Harassment of Dalits appears to be a regular phenomenon in the village. Recently, the carcass of a buffalo calf was found in the well used by Dalits. "Not only was our well polluted, but we were forced to take the blame for that," said Bharpai's son who is studying law. Dalits were forced to build a separate temple as Brahmins resented and resisted their entry into the village temple.

Pehrawar is not an exception. A few months ago, a woman Dalit sarpanch was dragged by the hair and beaten in public at Gandhra village in Rohtak district. The victim of a conflict between dominant caste groups in the village, she was being pressured to take decisions in favour of one particular family. Similarly, in Kharkhara village, en route to Meham, a Dalit woman was dragged through the village at pistol-point and raped. The family had to agree to compromise and no case was made out against the culprits. In Harsola, Kaithal district, some 200 families that were attacked fled their homes. They were later pressured into withdrawing the cases registered under the Scheduled Caste and Scheduled Tribe (Prevention of Atrocities) Act.

Said Ram Mehar, convener of the Action Front: "It is not an issue just of Karan Singh. It concerns the issues of dignity and self-respect." LJSP State president Shamsher Singh said it was baffling that no statement had emerged from the Home Ministry on the incident. "This issue is discussed not only in Rohtak but all over Haryana," he said. Even in the Kharkhara rape case, he said only LJSP and CPI(M) leaders had visited the village and forced the administration to take some action. The Congress(I) did not even issue a statement.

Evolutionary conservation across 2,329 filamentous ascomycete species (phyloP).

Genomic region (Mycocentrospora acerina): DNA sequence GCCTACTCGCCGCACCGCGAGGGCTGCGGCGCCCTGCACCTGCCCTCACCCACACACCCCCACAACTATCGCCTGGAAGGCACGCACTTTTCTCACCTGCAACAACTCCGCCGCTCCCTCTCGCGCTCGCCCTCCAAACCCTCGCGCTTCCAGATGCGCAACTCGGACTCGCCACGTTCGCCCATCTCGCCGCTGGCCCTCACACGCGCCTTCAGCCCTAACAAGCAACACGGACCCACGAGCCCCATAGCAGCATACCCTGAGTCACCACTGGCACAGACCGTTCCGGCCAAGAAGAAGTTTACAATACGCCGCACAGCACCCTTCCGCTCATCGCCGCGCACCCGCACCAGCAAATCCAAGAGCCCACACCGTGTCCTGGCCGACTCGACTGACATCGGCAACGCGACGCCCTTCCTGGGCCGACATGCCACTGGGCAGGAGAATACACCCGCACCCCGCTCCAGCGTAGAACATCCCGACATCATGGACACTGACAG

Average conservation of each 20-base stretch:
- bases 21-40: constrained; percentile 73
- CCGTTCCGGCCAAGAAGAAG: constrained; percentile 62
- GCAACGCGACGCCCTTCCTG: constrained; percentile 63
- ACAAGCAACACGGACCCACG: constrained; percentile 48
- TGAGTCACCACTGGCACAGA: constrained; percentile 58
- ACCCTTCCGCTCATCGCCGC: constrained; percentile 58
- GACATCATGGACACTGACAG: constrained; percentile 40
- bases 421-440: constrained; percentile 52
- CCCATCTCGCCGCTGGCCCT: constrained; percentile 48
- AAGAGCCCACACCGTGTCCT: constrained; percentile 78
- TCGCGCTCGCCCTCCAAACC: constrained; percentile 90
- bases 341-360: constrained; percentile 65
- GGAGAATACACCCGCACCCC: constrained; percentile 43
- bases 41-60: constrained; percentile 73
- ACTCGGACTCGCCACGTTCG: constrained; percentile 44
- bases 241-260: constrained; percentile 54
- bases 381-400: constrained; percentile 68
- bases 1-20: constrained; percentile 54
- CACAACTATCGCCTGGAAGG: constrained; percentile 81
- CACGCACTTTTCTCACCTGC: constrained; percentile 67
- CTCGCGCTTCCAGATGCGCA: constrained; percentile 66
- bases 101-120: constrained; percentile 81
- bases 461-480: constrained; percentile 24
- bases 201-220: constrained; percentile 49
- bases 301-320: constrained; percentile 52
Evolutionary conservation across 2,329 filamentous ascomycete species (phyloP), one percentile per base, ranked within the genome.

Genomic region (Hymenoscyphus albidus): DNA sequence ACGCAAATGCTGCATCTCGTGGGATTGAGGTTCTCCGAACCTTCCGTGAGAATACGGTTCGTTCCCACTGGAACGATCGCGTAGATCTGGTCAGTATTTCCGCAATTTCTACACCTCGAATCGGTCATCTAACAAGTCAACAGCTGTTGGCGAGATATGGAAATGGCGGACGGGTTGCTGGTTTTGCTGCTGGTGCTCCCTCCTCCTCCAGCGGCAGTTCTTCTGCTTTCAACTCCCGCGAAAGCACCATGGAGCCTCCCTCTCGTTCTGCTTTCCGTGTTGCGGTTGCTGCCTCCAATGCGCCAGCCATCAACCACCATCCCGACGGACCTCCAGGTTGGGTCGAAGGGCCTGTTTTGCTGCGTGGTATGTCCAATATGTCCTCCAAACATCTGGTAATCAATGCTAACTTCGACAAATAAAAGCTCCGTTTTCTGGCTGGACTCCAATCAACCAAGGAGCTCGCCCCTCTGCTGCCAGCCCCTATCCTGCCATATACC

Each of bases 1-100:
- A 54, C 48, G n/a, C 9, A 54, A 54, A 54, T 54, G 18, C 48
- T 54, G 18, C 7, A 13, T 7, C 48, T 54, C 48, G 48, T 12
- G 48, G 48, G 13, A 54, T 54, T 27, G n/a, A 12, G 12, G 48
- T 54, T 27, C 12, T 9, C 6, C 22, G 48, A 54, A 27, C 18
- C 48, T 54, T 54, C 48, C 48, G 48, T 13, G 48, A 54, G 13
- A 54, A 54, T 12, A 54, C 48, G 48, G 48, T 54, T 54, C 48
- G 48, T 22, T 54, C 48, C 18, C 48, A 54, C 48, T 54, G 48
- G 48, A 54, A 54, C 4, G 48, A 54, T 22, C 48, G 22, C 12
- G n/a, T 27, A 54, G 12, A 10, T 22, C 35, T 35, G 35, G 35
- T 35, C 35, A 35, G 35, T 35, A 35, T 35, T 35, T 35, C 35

Karan Singh may not be found at all. But the fundamental problem in the latest episode as well as other previous incidents involving Dalits is the partisan role played by the administration. There is also a growing feeling that major political parties are reluctant to view such incidents with the seriousness required.

On the other hand, spontaneous expressions of Dalit assertion are reported from the State. D.R. Chaudhary, a leading academic and social activist, said a growing sense of frustration among Dalits could be sensed despite the lack of organised resistance. Apart from the caste factor that militates against them, the use of relatively new technology in agricultural operations has affected the livelihood of this community. Used to working in fields owned by the dominant castes, Dalits have been deprived of work with the advent of machines like combine harvesters.

It was only last year that the State was shaken out of its stupor by the lynching of five Dalit youth in Duleena village in Jhajjar district. None of the police persons present at the time of the lynching was held accountable. The accused were released on bail after they tendered an apology, and they were given a heroes' welcome. The memories of Duleena are still fresh in the minds of Dalits and for them, the Pehrawar incident is yet another instance of indifference and discrimination by an elected government.